A simple DIY for how to make whole grain Rye Flour at home from rye berries – a wheat flour alternative that is packed with healthy vitamins, minerals, antioxidants, and fiber!
I’m in the process of making my way through a long list of homemade flours, towards healthier, tastier baked goods. Today is the turn of wholesome whole grain rye flour (also called rye meal). Within this post I’ll take you through a little background information: what is rye, is rye flour gluten free, and how to make rye flour at home simply with some rye berries (grain).
I know for some, making your own flour might seem a little ‘extra’- but I can’t tell you how amazing I’ve found it to be for improving flavor of dishes. Homemade freshly ground flours are amazing to work with, and often, far more cost-effective than store-bought options, with less processing.
As you’ll see in this post, there are quite a few different varieties of rye flour and not a lot of clear labeling between them all. This DIY will show you how to make whole grain homemade rye flour (also called pumpernickel flour), using the whole berries. This resulting flour is incredibly powerful for making a rye sourdough starter, as a bread flour, and for other baked goods.
What Is Rye ?
Rye is a cereal grain which looks like wheat (but longer and more slender) and has been traced back over 2000 years. However, originally it seems that rye was largely a food for the poor – a ‘poverty grain’. In more recent days, we’re starting to see it appear more on the shelves, and is beloved in rye breads and other baked goods.
Rye is closely associated with wheat and barley, however with a number of differences.
Because of the difficulty in separating the germ and bran from the endosperm, this means that most rye flours retain lots of their nutrients. Especially in comparison to refined wheat flours. In fact, a 1/3 cup serving of the flour contains 63% of the daily recommended manganese, 30% fiber, 26% phosphorus, 22% copper, etc. It also has a higher lysine content than wheat flour too.
It is also the only flour that you don’t need to blend with wheat flour to make yeast-risen breads.
There is some confusion when it comes to rye flour. In the fact that there are multiple varieties, and they aren’t always clearly labelled, so you don’t know what you’re getting. The main varieties are chop, meal, light flour, medium flour, and dark flour. I’ll take you through the differences below, but first…
Is Rye Flour Gluten-Free?
Nope. Some people initially think it may be – just because it sounds like it, I suppose. However, rye flour does contain gluten and isn’t safe for those consuming a gluten-free diet. Some dark rye flours actually contain a gluten content as high as 16% – although a different type of gluten to that found in wheat, called ‘gliadin’.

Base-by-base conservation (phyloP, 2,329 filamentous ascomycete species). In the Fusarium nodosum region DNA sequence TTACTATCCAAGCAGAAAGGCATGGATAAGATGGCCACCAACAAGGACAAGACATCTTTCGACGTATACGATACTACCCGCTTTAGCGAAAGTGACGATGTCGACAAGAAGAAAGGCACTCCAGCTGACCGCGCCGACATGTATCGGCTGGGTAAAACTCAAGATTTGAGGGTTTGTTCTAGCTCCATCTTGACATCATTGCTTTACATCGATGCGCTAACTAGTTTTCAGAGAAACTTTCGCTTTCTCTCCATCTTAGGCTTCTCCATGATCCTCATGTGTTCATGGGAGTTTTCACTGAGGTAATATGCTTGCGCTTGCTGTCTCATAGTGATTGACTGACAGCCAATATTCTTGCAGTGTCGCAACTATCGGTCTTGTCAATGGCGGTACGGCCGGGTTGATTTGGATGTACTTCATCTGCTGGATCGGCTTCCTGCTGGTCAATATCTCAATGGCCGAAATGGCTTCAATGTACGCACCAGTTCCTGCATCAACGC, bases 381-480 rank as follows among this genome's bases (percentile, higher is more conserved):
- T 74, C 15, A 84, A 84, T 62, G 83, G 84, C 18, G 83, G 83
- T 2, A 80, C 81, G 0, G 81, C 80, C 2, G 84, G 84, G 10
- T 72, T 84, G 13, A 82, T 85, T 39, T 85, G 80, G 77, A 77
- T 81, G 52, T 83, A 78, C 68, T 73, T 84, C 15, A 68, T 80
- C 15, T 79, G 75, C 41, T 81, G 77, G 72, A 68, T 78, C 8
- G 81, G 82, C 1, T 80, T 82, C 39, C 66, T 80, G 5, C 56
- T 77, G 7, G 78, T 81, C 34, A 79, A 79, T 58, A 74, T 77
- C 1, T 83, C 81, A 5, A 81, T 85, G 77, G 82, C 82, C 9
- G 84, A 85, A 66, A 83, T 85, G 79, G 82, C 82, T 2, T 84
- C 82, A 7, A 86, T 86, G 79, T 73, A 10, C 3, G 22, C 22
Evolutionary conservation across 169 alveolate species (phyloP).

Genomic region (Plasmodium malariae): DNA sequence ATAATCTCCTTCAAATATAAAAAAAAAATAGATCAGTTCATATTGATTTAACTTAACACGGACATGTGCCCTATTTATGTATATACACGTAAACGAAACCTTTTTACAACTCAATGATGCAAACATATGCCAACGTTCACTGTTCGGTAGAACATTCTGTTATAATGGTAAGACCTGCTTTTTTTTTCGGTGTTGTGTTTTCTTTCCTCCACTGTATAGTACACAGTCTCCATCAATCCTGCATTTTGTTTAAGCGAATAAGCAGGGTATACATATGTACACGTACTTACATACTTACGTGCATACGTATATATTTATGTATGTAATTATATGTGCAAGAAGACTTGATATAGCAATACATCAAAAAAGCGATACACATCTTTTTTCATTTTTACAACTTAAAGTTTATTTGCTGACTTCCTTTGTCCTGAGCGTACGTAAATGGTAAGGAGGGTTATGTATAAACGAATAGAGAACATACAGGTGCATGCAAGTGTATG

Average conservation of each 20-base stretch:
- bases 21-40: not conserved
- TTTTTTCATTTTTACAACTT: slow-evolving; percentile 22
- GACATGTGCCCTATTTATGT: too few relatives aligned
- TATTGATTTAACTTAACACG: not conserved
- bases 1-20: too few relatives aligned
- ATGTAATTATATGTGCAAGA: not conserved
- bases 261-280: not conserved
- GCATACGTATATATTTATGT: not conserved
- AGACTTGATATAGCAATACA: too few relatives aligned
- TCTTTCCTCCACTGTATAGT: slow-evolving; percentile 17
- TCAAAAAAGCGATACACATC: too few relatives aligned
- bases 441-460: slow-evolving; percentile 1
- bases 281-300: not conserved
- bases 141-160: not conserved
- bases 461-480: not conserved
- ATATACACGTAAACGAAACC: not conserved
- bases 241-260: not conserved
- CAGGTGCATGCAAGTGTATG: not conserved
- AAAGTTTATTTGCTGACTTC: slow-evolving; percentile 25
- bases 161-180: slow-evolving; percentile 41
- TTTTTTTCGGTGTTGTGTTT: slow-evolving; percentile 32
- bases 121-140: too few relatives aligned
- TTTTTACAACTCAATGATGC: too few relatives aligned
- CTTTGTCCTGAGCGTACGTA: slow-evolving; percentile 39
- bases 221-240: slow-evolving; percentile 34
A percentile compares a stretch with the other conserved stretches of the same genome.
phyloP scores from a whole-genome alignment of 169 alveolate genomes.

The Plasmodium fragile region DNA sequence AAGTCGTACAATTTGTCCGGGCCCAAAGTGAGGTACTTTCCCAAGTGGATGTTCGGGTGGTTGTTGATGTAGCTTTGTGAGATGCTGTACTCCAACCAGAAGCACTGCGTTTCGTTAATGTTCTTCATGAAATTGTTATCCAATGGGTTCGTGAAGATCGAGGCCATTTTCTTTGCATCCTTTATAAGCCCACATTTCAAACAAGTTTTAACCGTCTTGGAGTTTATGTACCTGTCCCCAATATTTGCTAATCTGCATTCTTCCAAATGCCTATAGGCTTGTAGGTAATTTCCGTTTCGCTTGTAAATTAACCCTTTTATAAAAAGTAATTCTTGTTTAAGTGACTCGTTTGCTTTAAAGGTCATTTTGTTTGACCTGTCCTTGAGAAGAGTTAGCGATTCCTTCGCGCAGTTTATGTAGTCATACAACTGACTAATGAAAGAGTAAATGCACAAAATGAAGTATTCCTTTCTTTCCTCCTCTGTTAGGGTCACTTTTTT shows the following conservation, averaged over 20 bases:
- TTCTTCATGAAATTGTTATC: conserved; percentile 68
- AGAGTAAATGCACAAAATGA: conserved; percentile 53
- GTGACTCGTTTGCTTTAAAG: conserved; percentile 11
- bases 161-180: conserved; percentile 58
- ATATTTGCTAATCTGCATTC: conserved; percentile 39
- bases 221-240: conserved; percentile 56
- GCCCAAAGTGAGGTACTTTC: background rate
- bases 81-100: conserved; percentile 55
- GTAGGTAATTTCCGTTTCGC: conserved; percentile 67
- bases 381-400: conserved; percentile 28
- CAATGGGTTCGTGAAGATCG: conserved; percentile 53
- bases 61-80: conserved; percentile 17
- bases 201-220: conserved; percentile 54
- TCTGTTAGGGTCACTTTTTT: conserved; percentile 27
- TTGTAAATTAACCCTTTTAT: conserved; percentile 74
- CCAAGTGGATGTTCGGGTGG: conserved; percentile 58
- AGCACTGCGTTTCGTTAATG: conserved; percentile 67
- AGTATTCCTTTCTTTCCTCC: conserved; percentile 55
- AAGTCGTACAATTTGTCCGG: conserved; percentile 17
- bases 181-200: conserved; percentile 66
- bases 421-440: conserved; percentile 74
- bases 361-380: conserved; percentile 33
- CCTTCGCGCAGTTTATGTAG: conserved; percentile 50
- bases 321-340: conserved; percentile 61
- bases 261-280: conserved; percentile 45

This gluten changes the way it interacts when making dough, as the ‘elasticity’ found in normal gluten doughs is missing, resulting in baked goods that don’t hold onto the gas made during fermentation. This, ultimately, results in smaller, more compact, denser loaves.
The Different Varieties
I have to admit, I’m definitely no expert – but I have picked up a few tidbits of knowledge from a lot of research. As I mentioned above, rye flours can vary from meal to white, medium, and dark. But what does this actually mean?
Well, the main differences between them are usually the amount of bran left in the flour after it has been processed and sifted. The more remaining bran, the darker the color – which also means more nutrients and stronger flavor and textural difference.
For example, rye berries are the whole kernels. The rye growing in the field actually contains an inedible hull, which is first removed. The remaining kernel is made up of 80-85% starchy endosperm, 2-3% germ, and 10-15% outer bran layer.
Rye Meal: (also called whole grain rye flour and pumpernickel flour) contains the bran, germ, and endosperm of the kernel and can be ground to different coarseness levels.
Dark Rye Flour: To some, this is also a 100% whole grain flour. However, for many it is the flour containing just the outer layers of the endosperm and bran.
Medium: This flour is not whole grain, consisting of the kernels with the bran and shorts are removed (although some research I did showed this may have some bran in too). It is a light grey color, often used in sourdough bread.
Light rye & White: This flour is made using the center of the rye kernels. This flour is low in protein, and higher in starch content and can be used for lighter bread. This flour is sometimes bleached too – or has had a chlorine treatment.